Editors' ChoiceCholesterol Metabolism

Your Brain Controls Your Cholesterol

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Science Translational Medicine  16 Jun 2010:
Vol. 2, Issue 36, pp. 36ec95
DOI: 10.1126/scitranslmed.3001355

Elevated cholesterol concentrations in the blood are an established risk factor for cardiovascular disease. Worldwide, hundreds of millions of individuals take drugs like statins to reduce cholesterol or to increase proteins that transport cholesterol, such as high-density lipoprotein (HDL), which your physician likes to call the "good” cholesterol. Early on, it was thought that the cholesterol we eat is a major determinant of our circulating cholesterol levels, and many people tried to avoid eating cholesterol-rich foods like egg yolks, meat, and dairy products in order to lower their blood cholesterol. It turned out, however, that the amount of cholesterol we eat has only a modest impact on our blood cholesterol concentrations; more important, in addition to our genetic makeup, is our overall metabolic fitness. Because the brain controls metabolic functions such as hepatic glucose production and lipid metabolism in fat, it is reasonable to think that the brain might also regulate the metabolic pathways that control circulating cholesterol. Now Perez-Tilve et al. have demonstrated in a series of studies that this is the case.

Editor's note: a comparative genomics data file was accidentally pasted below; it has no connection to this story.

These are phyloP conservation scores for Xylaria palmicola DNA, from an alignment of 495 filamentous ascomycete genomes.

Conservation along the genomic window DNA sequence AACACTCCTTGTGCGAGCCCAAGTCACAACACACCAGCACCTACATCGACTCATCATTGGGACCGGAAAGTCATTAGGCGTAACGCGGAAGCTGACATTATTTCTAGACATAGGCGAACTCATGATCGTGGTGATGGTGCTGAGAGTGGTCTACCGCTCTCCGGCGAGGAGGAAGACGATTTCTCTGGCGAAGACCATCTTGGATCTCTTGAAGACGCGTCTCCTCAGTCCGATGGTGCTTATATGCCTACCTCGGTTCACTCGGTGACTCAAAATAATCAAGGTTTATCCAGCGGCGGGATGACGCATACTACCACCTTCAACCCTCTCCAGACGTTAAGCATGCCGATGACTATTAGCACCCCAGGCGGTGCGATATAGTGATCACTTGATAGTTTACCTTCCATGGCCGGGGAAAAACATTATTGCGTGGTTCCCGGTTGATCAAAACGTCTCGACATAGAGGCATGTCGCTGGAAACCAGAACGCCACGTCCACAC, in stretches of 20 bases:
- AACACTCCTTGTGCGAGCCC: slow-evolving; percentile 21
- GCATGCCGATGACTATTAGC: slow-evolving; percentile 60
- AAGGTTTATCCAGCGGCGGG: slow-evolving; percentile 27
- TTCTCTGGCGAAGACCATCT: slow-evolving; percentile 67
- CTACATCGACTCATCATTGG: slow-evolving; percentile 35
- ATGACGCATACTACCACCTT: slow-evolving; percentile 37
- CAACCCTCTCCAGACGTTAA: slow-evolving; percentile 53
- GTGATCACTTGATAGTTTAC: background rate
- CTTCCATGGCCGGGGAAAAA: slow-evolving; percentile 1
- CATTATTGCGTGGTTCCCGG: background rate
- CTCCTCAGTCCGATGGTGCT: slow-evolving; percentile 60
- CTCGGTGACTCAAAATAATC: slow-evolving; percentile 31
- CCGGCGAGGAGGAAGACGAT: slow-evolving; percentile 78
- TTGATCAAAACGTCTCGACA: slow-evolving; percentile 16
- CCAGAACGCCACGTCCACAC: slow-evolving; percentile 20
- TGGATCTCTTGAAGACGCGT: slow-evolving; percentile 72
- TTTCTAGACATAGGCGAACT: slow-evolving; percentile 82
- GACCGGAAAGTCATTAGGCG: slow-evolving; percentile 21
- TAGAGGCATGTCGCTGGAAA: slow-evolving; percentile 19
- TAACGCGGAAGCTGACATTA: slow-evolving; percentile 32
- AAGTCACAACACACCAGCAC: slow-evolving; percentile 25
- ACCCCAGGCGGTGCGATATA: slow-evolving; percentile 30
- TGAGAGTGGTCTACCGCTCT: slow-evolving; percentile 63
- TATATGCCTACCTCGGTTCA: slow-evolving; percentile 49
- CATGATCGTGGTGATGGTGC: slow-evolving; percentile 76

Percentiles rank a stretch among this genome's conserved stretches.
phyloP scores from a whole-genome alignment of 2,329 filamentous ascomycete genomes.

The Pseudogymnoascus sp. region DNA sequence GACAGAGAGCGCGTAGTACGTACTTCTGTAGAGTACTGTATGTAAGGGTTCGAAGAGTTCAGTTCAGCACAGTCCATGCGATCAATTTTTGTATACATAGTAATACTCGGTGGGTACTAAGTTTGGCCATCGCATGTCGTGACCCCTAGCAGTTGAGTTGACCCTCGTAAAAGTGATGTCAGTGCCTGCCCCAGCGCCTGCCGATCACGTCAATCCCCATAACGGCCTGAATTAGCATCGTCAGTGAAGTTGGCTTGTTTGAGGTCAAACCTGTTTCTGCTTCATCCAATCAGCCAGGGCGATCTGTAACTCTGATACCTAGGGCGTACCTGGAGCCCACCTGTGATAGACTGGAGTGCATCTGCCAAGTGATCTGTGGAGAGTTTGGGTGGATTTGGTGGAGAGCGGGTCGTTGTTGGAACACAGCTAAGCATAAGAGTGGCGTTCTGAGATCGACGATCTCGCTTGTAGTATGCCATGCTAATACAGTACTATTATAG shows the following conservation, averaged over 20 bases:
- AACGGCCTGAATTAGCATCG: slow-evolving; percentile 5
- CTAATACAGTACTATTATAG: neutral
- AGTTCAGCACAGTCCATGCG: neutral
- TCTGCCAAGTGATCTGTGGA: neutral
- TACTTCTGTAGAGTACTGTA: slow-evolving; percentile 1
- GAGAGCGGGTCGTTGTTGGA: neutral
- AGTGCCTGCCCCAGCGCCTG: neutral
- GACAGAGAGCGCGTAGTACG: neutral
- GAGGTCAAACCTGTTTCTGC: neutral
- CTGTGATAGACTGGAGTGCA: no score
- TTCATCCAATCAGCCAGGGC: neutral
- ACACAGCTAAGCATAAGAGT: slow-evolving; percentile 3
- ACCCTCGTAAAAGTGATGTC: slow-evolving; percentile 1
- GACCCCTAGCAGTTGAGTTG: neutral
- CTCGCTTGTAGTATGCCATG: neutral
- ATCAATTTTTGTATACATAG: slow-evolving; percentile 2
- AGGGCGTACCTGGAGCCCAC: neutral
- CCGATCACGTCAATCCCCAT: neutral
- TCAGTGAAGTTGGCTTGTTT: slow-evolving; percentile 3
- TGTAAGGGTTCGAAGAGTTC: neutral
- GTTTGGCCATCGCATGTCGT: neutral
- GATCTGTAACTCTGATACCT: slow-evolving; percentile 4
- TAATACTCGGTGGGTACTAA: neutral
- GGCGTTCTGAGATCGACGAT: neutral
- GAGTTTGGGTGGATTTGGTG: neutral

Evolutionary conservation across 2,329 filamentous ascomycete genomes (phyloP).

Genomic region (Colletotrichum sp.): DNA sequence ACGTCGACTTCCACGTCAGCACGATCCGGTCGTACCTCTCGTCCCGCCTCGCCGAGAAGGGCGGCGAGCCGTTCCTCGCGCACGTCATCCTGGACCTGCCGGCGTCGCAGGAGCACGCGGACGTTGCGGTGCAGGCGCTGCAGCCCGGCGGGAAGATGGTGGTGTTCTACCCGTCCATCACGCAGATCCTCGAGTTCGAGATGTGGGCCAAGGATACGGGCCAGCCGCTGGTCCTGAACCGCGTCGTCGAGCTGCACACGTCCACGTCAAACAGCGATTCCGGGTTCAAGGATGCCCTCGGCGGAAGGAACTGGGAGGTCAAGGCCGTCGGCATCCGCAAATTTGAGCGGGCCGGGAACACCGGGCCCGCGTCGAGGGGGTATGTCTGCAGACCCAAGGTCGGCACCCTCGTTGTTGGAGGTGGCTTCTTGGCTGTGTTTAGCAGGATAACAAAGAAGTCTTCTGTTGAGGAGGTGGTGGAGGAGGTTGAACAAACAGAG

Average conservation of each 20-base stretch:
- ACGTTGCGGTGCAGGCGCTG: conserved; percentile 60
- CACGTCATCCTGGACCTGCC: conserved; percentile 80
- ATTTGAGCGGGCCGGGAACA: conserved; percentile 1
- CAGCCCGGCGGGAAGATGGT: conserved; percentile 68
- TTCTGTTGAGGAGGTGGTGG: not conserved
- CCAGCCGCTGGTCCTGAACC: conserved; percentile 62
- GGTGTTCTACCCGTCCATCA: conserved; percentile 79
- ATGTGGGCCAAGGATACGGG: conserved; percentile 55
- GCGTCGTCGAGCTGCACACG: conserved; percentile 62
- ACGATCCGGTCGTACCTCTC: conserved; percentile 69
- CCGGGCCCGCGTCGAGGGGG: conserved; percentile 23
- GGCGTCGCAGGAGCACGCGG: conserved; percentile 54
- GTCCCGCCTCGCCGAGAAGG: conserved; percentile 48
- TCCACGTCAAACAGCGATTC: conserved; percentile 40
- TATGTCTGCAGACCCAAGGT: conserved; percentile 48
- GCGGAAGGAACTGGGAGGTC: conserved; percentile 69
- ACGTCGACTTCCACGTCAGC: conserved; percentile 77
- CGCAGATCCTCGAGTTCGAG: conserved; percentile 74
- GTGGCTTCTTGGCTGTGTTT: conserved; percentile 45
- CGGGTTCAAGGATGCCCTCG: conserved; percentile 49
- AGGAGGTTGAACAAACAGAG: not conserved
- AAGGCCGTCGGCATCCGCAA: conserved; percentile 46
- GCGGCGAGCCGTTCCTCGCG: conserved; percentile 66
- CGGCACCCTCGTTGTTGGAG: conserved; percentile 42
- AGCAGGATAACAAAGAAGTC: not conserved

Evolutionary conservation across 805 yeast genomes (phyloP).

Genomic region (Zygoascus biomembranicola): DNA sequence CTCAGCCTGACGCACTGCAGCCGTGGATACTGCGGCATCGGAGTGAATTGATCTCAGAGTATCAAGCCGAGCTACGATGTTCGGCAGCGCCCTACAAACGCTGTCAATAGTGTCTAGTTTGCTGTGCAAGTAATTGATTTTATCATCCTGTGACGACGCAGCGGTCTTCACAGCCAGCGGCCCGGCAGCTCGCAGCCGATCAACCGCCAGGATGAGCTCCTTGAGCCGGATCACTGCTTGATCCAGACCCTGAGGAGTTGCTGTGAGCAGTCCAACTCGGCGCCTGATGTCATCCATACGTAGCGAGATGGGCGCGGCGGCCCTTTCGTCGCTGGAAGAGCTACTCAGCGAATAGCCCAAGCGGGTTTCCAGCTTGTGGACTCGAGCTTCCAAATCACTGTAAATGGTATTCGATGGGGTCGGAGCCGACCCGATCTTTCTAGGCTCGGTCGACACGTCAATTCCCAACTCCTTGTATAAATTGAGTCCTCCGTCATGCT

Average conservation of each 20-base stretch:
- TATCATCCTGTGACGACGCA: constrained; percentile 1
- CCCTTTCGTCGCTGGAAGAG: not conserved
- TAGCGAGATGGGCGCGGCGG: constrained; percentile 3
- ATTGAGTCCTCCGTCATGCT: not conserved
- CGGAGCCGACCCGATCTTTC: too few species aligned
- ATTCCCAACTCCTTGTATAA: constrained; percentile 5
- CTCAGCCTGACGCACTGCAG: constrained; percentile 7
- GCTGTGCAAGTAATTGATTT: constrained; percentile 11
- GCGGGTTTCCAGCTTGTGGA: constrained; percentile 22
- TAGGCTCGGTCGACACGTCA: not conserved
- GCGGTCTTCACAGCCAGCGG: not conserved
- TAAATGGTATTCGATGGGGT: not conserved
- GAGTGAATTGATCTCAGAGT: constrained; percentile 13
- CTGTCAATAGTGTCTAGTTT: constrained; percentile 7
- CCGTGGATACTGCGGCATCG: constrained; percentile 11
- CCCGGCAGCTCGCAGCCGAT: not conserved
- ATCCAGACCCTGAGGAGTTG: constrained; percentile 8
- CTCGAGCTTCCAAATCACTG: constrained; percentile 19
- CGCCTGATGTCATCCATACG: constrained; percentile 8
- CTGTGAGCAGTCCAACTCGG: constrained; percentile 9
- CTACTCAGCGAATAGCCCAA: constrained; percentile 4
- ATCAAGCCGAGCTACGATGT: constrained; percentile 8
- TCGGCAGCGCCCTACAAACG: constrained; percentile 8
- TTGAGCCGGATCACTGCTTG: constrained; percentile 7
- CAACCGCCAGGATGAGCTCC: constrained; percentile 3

These authors started off by injecting mice with the gut hormone ghrelin, which increased adiposity and cholesterol levels after one week. Because most of ghrelin’s effects on metabolism are believed to be mediated through the brain melanocortin system, they next asked whether pharmacological inhibition of the melanocortin system only in the brain would increase cholesterol concentrations—which indeed it did. This treatment altered cholesterol concentrations by decreasing the clearance of cholesterol from the circulation; thus, the brain regulates cholesterol by controlling its clearance. A second gut hormone, GLP1, which is often targeted in diabetes treatment and activates the brain melanocortin system, decreased cholesterol levels. These findings also suggest that other brain signals—nutrients, emotions, and stress, for example—could also regulate cholesterol metabolism. This may be a mechanism through which alternative medicine practices such as acupuncture and aromatherapy could regulate cardiovascular risk factors. These techniques can modulate the autonomic nervous system, which is probably the main peripheral mediator of the brain control of cholesterol metabolism.

D. Perez-Tilve, et al., Melanocortin signaling in the CNS directly regulates circulating cholesterol. Nat. Neurosci. 6 June 2010 (10.1038/nn.2569). [Full Text]

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